I’ve been using the Sony a7RIII professionally for over two years now.
The main reason why I decided to go with this camera is that I wanted the extra resolution for photos. Plus, I also do video work, so I needed a camera that could handle both in all situations including low light shooting.
In this video and article, my goal is to specifically show you how well the Sony a7RIII performs in low light as a video camera and to provide some useful tips to help you capture better footage in low light situations with this camera.
Even though the footage in the cinematic video was shot at different times in Japan and Vancouver, all the video clips were shot under the same settings:
- All video clips were shot handheld and a gimbal wasn’t used.
- Everything was shot in either 4k 24 FPS or 1080p at 60 FPS.
- The lens I used was the Sony 24-70mm f/2.8 and it was shot wide open.
Why Trust Me
I’ve been a professional filmmaker and photographer since 2018 and have been lucky enough to work on projects all over the world with brands such as Alaska Airlines, Kayak.com, Prague Tourism, Visa, Airbnb, and many more.
If you’re curious to see the full list of companies we’ve worked with, just head over to our Work With Us page.
P.S. I answer every question that is sent 🙂
Sony a7RIII Low Light Performance
Even though the Sony a7RIII is an older camera now, it’s still an awesome camera for video.
This is especially true if you’re a run-and-gun type of shooter who creates both photography and video content.
On the video side, it can shoot pretty good quality video in both 1080p for slow motion and in 4k. It also has incredible battery life, it’s easy to customize, and consistently delivers on quality.
However, there are some obvious limitations, such as a lack of 4k in 60 FPS and its average 1080p video quality. The higher resolution 42-megapixel sensor also means more noise can be introduced when shooting at higher ISOs.
With that said, once you understand how to work within the limitations of the camera, it can easily capture beautiful 4k and 1080p footage in low-light. Plus, with its high-resolution sensor, it’s still one of the best cameras for serious photography work.
Here are the full video specs of the camera for both 4k and 1080p.
|UHD 4k (3840 x 1260)||23.976, 25, 29.97 (60 to 100 Mb/s)|
|Full HD (1920 x 1080)||23.976, 25, 29.97, 50, 59.94, 100, 119.88 (100 mb/s)|
5 Tips to Capture Better Low Light Footage with the Sony a7R III
If you already own this camera, here are my top 5 tips on how to best capture low-light footage with the Sony a7RIII given its limitations.
1. Use an ISO Under 5000
Try your best to keep the ISO less than or equal to ISO 5000. Even though this camera can shoot pretty decent footage at higher ISOs above 5000, I’ve found that once you get around this ISO level, noise starts to be introduced.
2. Use a Lens with a Faster Aperture
To get the best quality footage in either 4k or 1080p, you want to let in as much light as possible, especially in low-light conditions. Your best bet is to use a faster lens with an aperture of f/2.8 or faster.
This is especially important when you’re shooting in extremely low light as you don’t want to exceed ISO 5000 with this camera.
3. Prevent Light Flickers By Understanding the Light Frequency You’re Shooting In
The light frequency used around the world is different which can cause light flickers if you don’t use the right camera setting. Here in North America and a handful of other countries, they use 60 Hz, while most other countries like the UK, France, and many parts of Asia use 50 Hz.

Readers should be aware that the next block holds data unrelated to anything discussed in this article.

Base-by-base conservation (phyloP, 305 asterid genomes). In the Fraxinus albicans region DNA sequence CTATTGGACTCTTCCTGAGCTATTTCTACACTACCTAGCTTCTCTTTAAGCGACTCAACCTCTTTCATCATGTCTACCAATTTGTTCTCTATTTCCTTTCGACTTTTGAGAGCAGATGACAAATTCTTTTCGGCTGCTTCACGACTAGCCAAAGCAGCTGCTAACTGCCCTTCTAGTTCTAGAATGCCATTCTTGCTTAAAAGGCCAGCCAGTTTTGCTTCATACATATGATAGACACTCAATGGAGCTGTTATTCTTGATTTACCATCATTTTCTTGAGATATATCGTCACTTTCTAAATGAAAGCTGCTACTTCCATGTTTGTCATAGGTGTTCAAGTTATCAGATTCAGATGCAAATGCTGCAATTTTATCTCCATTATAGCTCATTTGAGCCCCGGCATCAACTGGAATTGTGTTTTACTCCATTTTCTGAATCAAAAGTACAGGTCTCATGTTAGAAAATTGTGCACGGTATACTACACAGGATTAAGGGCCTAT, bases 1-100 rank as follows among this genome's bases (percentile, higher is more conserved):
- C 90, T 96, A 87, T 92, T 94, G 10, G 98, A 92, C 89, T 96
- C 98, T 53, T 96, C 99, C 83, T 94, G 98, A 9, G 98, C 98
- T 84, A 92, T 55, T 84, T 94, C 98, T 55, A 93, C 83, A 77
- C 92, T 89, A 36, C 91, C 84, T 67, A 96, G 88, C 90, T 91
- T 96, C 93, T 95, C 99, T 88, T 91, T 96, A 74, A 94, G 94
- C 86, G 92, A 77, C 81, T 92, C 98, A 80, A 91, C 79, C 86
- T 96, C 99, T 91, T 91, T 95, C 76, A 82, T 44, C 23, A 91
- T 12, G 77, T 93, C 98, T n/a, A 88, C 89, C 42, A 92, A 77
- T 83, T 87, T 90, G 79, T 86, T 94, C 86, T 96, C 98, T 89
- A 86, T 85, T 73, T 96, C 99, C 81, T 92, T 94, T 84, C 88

There are even tricky countries like Japan where certain parts of the country will use 60 Hz while other areas use 50 Hz.
To prevent flickering lights in your footage, you need to synchronize your camera to the light frequency. The easiest way to do this is to change your camera between PAL (50 Hz) and NTSC (60 Hz).
However, not every camera can do this.
If you don’t have the option to change between PAL and NTSC, you can also manually set your frame rate and shutter speed to match.
Here are a couple of helpful tables created by Urban Video that summarize what frame rate and shutter speed combinations you can use depending on the light frequency you’re shooting in.
Shooting Under 60HZ Lighting in North America
|Your Frame Rate||Safe Shutter Speed||Safe Shutter Angle|
|50p/50i||1/60, 1/120||300, 150|
|25p||1/40, 1/60, 1/120||225, 150, 75|
Shooting Under 50HZ Lighting (Most of Europe & Asia)
|Your Frame Rate||Safe Shutter Speed||Safe Shutter Angle|
|30p||1/33.3, 1/50, 1/100||324, 216, 108|
|24p||1/33.3, 1/50, 1/100||259.2, 172.8, 86.4|
4. Only Use 1080p if You Have to
The 4k video footage of the a7RIII is crisper and sharper than the 1080p footage. You can see this in the cinematic video by comparing the slow-motion clips (1080p 60 FPS) to the real-time video clips (4k 24 FPS).
Because of this, it’s best to use 1080p only if you want to capture slow-motion footage. For all other footage, I would recommend shooting in 4k.
5. You Still Might Need a Variable ND Filter
Keep in mind that depending on your environment, you still might need a variable ND filter even when you’re shooting at night.
For example, in the opening shot of the cinematic video at timestamp 2:12 of the video I was not using a variable ND filter. Because of how bright the city lights were, I had a difficult time keeping the lights from being over-exposed even when shooting in 60 FPS with a shutter speed of 1/120.
If I had wanted to shoot this scene in 4k without a variable ND filter, the only way I would have been able to was by using a narrower aperture (which I didn’t want to do).
Also, keep in mind that if you plan to shoot in S-Log2 (default PP7 picture profile), the minimum ISO on the Sony a7RIII is ISO 800. If you want to use a wider aperture at ISO 800, you’ll likely need a variable ND filter if you’re shooting under bright city lights at night